- The Washington Times - Friday, June 8, 2001


NEW YORK On most given nights, Roger Clemens is tough enough for any major league player to hit. Then there are the nights in which the five-time Cy Young Award winner is virtually impossible.

The Baltimore Orioles have experienced the tough Clemens on countless occasions over his 18-year Hall of Fame career. Last night, they got a taste of the impossible Clemens.

Overpowering everyone the Orioles sent up to the plate, the New York Yankees starter tossed eight shutout innings before giving way to closer extraordinaire Mariano Rivera, who shut the door on a 4-0 victory before 30,786 at Yankee Stadium.

Two days ago, Baltimore was on the verge of passing the litmus test manager Mike Hargrove reluctantly admitted this nine-game road trip to Seattle, Oakland and the Bronx constituted. A pair of losses to the Yankees Wednesday's 7-4 heartbreaker and last night's shutout however, left the Orioles a disappointing 3-6 and four games under .500 as they return to Camden Yards to open interleague play with the Montreal Expos tonight.

Clemens dwarfed everyone on the field last night, from Preakness winning jockey Jorge Chavez, who threw out the ceremonial first pitch, to Orioles starter Sidney Ponson, a husky man in his own right.

The five-time Cy Young Award winner, who won for the 267th time in his career (one behind Baltimore great Jim Palmer for 29th on the all-time list), struck out the side in the top of the first and went on to punch out at least one batter in his first seven innings.

With his 10th and final strikeout of the night in the top of the seventh, Clemens (7-1) tied Sandy Koufax for third on the all-time list with 97 double-digit strikeout games. Only Nolan Ryan and Randy Johnson have more.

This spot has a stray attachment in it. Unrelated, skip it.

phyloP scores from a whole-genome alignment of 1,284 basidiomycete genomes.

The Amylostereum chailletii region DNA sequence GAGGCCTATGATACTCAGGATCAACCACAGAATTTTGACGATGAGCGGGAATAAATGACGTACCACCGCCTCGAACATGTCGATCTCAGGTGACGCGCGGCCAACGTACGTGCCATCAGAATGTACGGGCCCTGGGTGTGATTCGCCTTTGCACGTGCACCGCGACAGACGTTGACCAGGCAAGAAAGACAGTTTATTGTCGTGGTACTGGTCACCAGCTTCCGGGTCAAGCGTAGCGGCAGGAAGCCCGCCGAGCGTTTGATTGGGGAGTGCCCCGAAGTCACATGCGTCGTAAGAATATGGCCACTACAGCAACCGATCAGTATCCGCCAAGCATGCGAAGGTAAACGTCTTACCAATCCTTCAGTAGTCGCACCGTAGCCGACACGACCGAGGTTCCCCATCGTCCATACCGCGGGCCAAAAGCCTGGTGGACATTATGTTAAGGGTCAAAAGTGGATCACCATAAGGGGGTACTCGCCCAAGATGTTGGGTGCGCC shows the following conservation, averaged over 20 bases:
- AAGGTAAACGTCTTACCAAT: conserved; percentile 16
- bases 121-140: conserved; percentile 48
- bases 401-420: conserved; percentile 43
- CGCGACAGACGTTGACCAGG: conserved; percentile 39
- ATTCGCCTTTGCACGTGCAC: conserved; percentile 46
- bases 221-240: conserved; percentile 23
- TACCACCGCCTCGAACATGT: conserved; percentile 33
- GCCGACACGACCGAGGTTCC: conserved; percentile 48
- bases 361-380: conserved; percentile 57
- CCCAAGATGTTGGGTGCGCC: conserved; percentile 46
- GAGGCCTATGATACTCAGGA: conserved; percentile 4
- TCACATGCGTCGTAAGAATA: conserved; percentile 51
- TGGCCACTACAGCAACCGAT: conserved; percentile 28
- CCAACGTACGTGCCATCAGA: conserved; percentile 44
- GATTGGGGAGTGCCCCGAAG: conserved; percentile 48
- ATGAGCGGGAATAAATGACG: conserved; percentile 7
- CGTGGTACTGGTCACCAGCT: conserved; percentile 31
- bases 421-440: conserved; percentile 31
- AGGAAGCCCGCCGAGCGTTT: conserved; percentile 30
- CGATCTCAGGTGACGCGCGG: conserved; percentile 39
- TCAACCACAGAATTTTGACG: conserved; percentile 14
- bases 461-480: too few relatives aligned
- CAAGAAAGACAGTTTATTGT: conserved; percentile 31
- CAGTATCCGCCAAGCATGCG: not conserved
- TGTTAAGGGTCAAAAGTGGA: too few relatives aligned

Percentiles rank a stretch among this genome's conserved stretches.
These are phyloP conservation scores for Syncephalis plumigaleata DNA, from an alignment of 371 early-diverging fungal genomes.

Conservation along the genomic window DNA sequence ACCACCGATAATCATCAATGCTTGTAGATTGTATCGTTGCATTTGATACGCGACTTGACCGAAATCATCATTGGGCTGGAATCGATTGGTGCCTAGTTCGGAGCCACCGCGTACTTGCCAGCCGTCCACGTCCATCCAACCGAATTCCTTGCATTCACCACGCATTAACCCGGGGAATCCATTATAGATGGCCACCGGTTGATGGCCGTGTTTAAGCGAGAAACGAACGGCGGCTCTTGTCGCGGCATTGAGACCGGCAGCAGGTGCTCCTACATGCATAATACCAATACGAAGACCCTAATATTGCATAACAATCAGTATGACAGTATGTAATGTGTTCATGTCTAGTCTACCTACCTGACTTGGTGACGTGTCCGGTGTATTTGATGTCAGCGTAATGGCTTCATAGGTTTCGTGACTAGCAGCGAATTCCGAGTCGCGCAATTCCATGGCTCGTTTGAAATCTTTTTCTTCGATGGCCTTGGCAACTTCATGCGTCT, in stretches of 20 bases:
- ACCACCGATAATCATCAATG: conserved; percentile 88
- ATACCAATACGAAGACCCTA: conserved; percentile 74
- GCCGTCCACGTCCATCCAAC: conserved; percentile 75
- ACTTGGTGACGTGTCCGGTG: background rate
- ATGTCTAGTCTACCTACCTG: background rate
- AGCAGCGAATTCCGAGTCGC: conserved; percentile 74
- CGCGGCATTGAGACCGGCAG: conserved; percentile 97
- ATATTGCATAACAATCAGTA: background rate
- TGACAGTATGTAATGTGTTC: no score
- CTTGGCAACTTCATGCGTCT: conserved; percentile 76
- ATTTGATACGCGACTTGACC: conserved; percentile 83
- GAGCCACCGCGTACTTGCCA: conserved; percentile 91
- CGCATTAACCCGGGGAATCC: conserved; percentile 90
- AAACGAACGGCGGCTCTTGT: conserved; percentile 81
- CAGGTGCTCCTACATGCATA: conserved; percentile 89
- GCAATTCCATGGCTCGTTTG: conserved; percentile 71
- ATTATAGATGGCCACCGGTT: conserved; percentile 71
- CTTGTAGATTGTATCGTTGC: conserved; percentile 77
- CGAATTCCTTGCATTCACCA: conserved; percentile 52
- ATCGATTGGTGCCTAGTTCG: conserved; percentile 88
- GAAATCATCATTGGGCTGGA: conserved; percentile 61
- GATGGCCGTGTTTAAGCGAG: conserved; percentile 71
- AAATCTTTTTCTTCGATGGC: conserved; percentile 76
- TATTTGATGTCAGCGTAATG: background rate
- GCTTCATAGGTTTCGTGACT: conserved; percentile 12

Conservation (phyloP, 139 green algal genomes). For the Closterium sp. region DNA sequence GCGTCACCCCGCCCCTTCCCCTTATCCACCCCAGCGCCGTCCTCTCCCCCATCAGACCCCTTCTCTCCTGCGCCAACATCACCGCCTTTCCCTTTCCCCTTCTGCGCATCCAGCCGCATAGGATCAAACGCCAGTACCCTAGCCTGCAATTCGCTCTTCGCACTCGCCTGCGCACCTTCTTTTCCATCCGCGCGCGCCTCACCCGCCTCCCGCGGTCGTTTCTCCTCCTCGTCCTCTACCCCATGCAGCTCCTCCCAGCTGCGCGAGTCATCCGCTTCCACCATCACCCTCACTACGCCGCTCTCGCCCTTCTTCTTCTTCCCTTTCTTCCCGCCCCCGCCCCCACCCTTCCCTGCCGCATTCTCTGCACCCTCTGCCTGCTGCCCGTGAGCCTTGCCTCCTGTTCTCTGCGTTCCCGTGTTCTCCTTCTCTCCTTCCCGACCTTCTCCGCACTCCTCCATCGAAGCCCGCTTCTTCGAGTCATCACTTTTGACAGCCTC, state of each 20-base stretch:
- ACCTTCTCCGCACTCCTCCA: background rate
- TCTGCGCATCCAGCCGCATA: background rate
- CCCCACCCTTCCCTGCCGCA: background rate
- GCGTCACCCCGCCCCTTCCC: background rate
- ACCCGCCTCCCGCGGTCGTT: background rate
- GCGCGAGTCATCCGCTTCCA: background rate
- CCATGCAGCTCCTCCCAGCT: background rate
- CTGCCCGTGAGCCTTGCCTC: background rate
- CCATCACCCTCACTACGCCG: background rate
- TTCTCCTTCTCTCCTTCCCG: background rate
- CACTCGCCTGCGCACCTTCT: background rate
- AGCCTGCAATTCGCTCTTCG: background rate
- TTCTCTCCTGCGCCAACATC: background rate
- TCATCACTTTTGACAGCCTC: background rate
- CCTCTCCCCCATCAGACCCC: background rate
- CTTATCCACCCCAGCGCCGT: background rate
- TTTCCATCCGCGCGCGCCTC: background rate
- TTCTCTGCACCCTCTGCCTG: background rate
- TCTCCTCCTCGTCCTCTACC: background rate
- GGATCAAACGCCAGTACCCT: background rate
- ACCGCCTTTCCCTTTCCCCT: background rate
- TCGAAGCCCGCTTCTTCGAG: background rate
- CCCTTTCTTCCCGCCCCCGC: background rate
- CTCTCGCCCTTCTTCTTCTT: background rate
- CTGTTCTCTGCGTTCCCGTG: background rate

Orioles veterans Brady Anderson and Delino DeShields, who respectively held career .288 and .364 batting averages against the Rocket, were thoroughly dumbfounded after striking out three times apiece two each on outside fastballs that appeared well off the plate but were called strikes by home plate umpire Jeff Kellogg.

Kellogg heard it twice from Anderson, with the Baltimore left fielder having to be restrained once by manager Mike Hargrove and once by first base coach Eddie Murray.

The only Orioles player who managed anything against Clemens through the first six innings was center fielder Melvin Mora, who doubled down the third-base line in the third and singled to right in the fifth. Mora was left stranded on base both times, though, when Clemens struck out DeShields and got Jerry Hairston to pop up.

Other than Mora, the only Orioles to reach base for six innings were Jeff Conine, who walked twice, and Chris Richard, who reached on a throwing error by second baseman Alfonso Soriano.

Baltimore threatened in the seventh when David Segui doubled down the line in left field, then moved to third on a wild pitch. But Melvin Mora got jammed by a Clemens fastball and fouled out weakly to third base, and DeShields was caught looking at another outside fastball.

Ponson (3-4) endured what has become a typical evening for the 24-year-old with so much promise. He kept the Yankees off-balance through most of the game but was tagged for three runs in the second inning on five straight hits.

Tino Martinez, Paul O'Neill and Scott Brosius all singled with one out the last a high-hopper over Conine at third base that scored Martinez. Catcher Todd Greene, getting his second straight start after homering Wednesday, rapped a two-run double to the left-center field gap that gave New York a 3-0 lead.

Ponson was effective the rest of the night, giving up one more run in the eighth, on Greene's RBI double. He finished the night having given up four runs and 12 hits in a complete-game, eight-inning effort.

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